The UK government gives itself the power to prevent foreign takeovers of domestic companies in 17 areas, including artificial intelligence, robotics, chips, transport and nuclear power.

The UK government gives itself the power to prevent foreign takeovers of domestic companies in 17 areas, including artificial intelligence, robotics, chips, transport and nuclear power.

The National Security and Investment Act (NSI), a new legal system that gives British ministers sweeping powers to prevent foreign takeovers of domestic businesses, went into effect on Tuesday (January 4).

Described by the government as “the biggest change to the UK’s national security system in 20 years”, legal rules give the government the ability to vet and monitor takeovers by anyone, including companies and investors, deemed harmful. A citizen of the United Kingdom.

British ministers already have statutory powers to intervene in deals where a foreign-led takeover could affect economic stability, media pluralism, the UK’s response to the pandemic or national security. However, the law builds on the government’s ability to propagate the national security logic of a takeover.

The UK government has rejected claims that the law protects and hinders business, saying the vast majority of takeovers require no intervention and can move forward quickly. The government has made it clear that it will not reconsider any transaction once it is completed unless false or misleading information is provided.

Under the rules set out in the new law, it was decided that 17 areas of the economy require more oversight when foreign investors want to make an acquisition. In addition to defense and military technology, ministers can study deals in a wide range of sectors, such as advanced robotics, artificial intelligence, the civilian nuclear sector, transportation and quantum technology.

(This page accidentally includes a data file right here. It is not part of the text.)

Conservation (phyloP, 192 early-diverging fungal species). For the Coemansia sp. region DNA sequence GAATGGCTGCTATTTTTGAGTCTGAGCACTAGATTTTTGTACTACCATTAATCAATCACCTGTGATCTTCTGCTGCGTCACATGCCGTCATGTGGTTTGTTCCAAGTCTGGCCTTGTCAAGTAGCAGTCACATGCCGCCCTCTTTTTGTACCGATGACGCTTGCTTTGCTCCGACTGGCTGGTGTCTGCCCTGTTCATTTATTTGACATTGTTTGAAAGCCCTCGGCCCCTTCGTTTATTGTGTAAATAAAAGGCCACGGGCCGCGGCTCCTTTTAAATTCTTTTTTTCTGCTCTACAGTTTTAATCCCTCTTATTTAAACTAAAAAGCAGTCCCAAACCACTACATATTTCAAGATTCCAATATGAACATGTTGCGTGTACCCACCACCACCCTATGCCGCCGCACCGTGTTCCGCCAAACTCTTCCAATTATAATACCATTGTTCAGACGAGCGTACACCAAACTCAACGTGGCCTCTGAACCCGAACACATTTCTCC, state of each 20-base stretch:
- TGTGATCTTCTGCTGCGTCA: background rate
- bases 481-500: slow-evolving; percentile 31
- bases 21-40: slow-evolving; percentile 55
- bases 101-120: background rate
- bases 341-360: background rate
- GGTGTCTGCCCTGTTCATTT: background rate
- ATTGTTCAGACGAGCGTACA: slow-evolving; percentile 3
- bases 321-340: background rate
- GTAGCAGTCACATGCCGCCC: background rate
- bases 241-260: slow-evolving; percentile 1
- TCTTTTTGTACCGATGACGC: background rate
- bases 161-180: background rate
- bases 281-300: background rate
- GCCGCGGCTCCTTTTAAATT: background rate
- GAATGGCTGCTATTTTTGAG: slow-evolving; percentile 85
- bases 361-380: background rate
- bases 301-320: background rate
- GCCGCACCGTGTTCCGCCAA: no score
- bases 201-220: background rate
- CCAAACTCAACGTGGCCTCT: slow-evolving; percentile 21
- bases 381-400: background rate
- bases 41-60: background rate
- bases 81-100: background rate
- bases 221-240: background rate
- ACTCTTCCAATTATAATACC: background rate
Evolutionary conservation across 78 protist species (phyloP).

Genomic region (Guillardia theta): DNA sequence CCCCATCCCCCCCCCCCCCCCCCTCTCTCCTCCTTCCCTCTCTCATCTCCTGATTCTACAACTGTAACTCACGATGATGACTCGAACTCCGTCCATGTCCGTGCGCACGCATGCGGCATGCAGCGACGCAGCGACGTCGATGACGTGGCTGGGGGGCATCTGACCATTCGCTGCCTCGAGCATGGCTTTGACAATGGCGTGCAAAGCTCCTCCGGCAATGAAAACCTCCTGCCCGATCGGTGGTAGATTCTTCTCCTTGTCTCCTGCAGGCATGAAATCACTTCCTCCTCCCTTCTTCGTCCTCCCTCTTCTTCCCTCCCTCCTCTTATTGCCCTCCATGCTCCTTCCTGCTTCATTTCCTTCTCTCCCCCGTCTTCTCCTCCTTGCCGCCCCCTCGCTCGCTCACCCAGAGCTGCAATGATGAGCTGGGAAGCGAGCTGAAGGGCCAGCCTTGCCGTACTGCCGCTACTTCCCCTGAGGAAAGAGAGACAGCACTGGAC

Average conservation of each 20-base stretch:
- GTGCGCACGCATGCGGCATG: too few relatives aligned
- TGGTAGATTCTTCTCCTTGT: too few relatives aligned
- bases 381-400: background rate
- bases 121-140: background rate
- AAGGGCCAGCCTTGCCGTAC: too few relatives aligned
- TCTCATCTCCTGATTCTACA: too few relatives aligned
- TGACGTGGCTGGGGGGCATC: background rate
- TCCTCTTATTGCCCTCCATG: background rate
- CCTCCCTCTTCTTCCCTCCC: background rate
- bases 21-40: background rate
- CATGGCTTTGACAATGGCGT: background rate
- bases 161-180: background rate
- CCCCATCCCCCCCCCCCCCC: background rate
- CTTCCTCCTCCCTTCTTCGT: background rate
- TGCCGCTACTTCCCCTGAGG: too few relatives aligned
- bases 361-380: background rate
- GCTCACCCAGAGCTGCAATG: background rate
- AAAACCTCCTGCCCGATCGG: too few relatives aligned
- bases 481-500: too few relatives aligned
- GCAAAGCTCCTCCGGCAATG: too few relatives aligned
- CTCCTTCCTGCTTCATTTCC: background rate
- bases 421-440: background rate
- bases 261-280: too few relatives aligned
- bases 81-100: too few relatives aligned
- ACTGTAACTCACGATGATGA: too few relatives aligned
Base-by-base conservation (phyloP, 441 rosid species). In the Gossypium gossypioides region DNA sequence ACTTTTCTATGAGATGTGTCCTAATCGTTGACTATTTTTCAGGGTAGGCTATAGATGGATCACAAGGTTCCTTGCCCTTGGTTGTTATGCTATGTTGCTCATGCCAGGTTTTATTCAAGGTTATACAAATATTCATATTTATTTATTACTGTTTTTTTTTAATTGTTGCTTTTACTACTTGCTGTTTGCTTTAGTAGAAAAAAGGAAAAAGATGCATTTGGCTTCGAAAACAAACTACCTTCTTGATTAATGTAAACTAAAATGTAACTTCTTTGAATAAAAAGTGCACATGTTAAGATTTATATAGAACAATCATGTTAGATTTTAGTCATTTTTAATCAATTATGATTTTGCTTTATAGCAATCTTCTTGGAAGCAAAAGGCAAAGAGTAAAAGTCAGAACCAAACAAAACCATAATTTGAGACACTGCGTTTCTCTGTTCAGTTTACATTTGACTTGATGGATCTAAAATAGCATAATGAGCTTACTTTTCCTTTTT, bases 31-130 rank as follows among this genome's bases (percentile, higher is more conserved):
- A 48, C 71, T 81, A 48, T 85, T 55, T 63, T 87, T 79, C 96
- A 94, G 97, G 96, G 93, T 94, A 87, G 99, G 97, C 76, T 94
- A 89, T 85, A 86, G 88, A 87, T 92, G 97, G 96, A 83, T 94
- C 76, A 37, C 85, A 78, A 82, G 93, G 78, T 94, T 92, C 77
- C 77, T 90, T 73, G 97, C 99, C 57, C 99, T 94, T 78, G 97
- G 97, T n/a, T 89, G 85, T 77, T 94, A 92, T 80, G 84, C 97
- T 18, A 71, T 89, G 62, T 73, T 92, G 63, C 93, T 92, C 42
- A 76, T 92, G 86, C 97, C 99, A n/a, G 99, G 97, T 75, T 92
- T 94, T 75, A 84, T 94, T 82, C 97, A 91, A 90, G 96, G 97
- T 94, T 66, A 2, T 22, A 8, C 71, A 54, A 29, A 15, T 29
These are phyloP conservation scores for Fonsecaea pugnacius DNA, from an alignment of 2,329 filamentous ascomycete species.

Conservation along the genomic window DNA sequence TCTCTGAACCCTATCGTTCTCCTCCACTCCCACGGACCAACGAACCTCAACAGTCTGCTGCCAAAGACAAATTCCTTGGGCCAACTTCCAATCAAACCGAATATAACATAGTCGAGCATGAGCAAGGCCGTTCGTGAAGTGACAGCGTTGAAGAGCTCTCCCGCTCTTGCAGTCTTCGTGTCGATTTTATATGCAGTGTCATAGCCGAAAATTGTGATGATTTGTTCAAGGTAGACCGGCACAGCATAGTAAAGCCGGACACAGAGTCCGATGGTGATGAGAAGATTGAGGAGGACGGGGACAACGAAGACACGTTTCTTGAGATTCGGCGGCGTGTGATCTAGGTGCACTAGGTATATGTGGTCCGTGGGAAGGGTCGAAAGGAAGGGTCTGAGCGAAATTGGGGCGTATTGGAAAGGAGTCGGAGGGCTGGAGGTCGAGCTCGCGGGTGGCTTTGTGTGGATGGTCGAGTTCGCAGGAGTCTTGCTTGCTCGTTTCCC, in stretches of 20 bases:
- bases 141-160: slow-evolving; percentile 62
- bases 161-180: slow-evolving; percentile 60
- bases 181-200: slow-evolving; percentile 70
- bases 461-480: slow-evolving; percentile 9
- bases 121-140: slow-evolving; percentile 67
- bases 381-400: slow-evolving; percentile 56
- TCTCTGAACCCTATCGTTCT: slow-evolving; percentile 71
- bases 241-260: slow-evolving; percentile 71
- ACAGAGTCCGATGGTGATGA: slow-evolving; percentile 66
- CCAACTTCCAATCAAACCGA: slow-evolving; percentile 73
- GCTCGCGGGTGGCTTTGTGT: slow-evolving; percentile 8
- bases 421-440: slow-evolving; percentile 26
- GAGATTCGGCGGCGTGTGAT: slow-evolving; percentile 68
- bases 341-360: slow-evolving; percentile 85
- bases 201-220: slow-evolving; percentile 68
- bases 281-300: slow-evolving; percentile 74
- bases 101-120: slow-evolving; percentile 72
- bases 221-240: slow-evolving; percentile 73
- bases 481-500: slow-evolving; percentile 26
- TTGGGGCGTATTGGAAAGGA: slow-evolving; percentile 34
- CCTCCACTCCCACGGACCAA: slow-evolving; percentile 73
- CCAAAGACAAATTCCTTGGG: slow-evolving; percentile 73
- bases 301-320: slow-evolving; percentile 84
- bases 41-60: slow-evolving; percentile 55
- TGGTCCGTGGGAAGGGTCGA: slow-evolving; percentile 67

“The UK is known around the world as an attractive place to invest, but we have always been clear that we will not hesitate to step in if necessary to protect our national security,” said British Foreign Secretary Kwasi Quarting.

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“The new investment vetting process, effective today, is simple and fast, giving investors and companies the assurance they need to do business, and giving everyone in the UK peace of mind that their safety is our number one priority. It remains a priority.” he added.

Observers see the new law as an attempt by the Boris Johnson administration to prevent a Chinese takeover of strategically important technology companies.

UK regulators also recently prevented rival Nvidia from acquiring the $75bn (£56bn) of the world’s largest chip maker (seen as the crown jewel of the British tech sector).

In July 2021, the UK government launched an investigation into the acquisition of the UK’s largest semiconductor plant, Newport Wafer Fab, by China’s Nexperia, which is owned by Nexperia.

In its report, the Competition and Markets Authority (CMA) indicated that the combined business entity would have the ability and incentive to harm the competitiveness of Nvidia’s competitors by restricting access to ARM’s IP used by companies that make semiconductor chips and related products, in competition with Nvidia.

Newport Wafer Fab, which makes semiconductor wafers at its plant in Duffryn, Newport, employs 450 people and is the largest chip maker in the UK. Produces chips on which electronic circuits are printed

Although Nexperia is headquartered in the Netherlands, it is owned by the Chinese company Wingtech Technologies. It already has a location in Manchester.

Several MPs across party lines urged the government to use the new National Security and Investment Act to prevent the takeover of the Newport Wafer Fab.

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